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all the tenderness of filial affection, an instance of which appeared in his ordering the grave-stone and inscription over Elizabeth Blaney' to be substantially and carefully renewed.
To Mr. Henry White ?, a young clergyman, with whom he now formed an intimacy, so as to talk to him with great freedom, he mentioned that he could not in general accuse himself of having been an undutiful son.
* Once, indeed,” said he, “I was disobedient: I refused to attend my father to Uttoxeter market. Pride was the source of that refusal, and the remembrance of it was painful. A few years ago I desired to atone for this fault. I went to Uttoxeter in very bad weather, and stood for a considerable time bare-headed in the rain, on the spot where my father's stall used to stand. In contrition I stood, and I hope the penance was expiatory
honour and pleasure of informing him, and that he was desired to accept it without paying any fine on the occasion ; which lease was afterwards granted, and the doctor died possessed of this property"-BoswELL. I See vol. i. p. 8.
-BoswELL. · [Sacrist and one of the vicars of Lichfield Cathedral, 1831.--MARKLAND.]
3 [The following account of this affair was communicated in MS. to the Editor, but he finds it is a transcript from Mr. Warner's “ Tour through the Northern Counties of England," published in 1802, and has been quoted by Mr. Chalmers in his edition : -“During the last visit which the doctor made to Lichfield, the friends with whom he was staying missed him one morning at the breakfast-table. On inquiring after him of the servants, they understood he had set «ff from Lichfield at a very early hour, without mentioning to any of the family whither he was going. The day passed without the return of the illustrious guest, and the party began to be very uneasy on his account, when, just before the supper-hour, the door opened, and the doctor stalked into the
A solemn silence of a few minutes ensued, nobody daring to inquire the cause of his absence, which was at length relieved by Johnson addressing the lady of the house in the following manner : •Madam, I beg your pardon for the abruptness of my departure from your house this morning, but I was constrained to it by my conscience. Fifty years ago, madam, on this day, I committed a breach of filial piety, which has ever since lain heavy on my mind, and has not till this day been expiated. My father, you recollect, was a bookseller, and had long been in the habit of attending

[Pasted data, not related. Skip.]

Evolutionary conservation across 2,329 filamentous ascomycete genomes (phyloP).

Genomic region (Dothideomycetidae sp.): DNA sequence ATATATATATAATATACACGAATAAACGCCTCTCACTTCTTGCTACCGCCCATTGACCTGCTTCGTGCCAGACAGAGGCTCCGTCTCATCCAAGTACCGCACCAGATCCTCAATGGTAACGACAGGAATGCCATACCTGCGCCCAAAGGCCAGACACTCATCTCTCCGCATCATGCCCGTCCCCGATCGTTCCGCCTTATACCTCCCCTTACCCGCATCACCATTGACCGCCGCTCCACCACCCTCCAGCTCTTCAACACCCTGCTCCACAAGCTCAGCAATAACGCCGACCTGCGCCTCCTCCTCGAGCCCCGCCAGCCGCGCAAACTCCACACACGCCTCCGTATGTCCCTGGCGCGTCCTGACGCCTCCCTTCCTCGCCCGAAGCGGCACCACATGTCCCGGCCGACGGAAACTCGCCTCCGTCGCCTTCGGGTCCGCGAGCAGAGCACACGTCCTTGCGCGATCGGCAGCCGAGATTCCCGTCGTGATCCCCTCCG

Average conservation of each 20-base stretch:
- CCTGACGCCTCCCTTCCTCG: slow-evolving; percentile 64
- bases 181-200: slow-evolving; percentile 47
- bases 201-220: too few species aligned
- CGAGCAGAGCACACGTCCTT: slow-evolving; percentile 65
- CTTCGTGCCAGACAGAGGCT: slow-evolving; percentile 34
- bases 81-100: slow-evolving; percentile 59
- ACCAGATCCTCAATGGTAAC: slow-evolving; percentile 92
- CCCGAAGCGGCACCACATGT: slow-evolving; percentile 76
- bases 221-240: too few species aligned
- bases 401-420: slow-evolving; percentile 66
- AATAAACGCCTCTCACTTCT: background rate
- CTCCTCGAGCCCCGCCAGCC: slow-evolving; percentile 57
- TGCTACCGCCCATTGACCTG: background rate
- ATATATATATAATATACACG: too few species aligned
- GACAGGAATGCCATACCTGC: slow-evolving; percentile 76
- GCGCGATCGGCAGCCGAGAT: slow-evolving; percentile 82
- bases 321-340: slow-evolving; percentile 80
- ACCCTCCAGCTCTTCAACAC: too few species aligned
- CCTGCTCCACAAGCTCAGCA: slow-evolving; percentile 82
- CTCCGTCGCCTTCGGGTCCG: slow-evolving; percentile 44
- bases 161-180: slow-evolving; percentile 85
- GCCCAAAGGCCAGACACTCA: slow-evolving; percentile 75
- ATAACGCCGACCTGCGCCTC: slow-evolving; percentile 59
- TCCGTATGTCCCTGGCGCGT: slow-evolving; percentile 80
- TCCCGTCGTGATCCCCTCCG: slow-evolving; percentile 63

market, and opening a stall for the sale of his books during that day. Confined to his bed by indisposition, he requested me, this time fifty years ago, to visit the market, and attend the stall in his place. But, madam, my pride prevented me from doing my duty, and I gave my father a refusal. To do away the șin of this disobedience, I this day went in a post-chaise to , and going into the market at the time of high business, uncovered my head, and stood with it bare an hour before the stall which my father had formerly used, exposed to the sneers of the standers-by and the inclemency of the weather ; a penance by which I trust I have propitiated Heaven for this only instance, I believe, of contumacy toward my father.'"--Ed.]
“I told him," says Miss Seward, “in one of my latest visits to him, of a wonderful learned pig which I had seen at Nottingham; and which did all that we have observed exhibited by dogs and horses. The subject amused him. “Then,' said he, 'the pigs are a race unjustly calumniated. Pig has, it seems, not been wanting to man, but man to pig. We do not allow time for his education; we kill him at a year old.' Mr. Henry White, who was present, observed that if this instance had happened in or before Pope's time, he would not have been justified in instancing the swine as the lowest degree of grovelling instinct. Dr. Johnson seemed pleased with the observation, while the person who made it proceeded to remark, that great torture must have been employed, ere the indocility of the animal could have been subdued.. “Certainly,' said the Doctor; 'but,' turning to me, 'how old is your pig?' I told him, three years old. • Then,' said he, 'the pig has no cause to complain; he would have been killed the first year if he had not been educated, and protracted existence is a good recompense for very considerable degrees of torture.' [“ TO DR. HEBERDEN, LONDON
“ Lichfield, 13th October, 1784. “Dear Sir,- Though I doubt not but Dr. Brocklesby would communicate to you any incident in the variation of
health which appeared either curious or important, yet I think it time to give you some account of myself.
“Not long after the first great efflux of the water, I attained so much vigour of limbs and freedom of breath, that without rest or intermission, I went with Dr. Brocklesby to the top of the painter's Academy. This was the greatest degree of health that I have obtained, and this, if it could continue, were per
[Communicated to the editor by Dr. Heberden, junior, through their common friend, A1r. Edward Hawke Locker.-Ed.] [“ Dr. Johnson being asked in his last illness what physician he had sent for- Dr. Heberden,' replied he, • ultimus Romanorum—the last of our learned physicians.'”-Nichols's Anec, vol. vi. 598.MARKLAND.] VOL, V.
haps sufficient; but
breath soon failed, and my body grew weak.
“At Oxford (in June) I was much distressed by shortness of breath, so much that I never attempted to scale the Library: the water gained upon me, but by the use of squills was in a great measure driven
away. “In July I went to Lichfield, and performed the journey with
very little fatigue in the common vehicle, but found no help from my native air. I then removed to Ashbourne, in Derbyshire, where for some time I was oppressed very heavily by the asthma; and the dropsy had advanced so far, that I could not without great difficulty button me at my knees.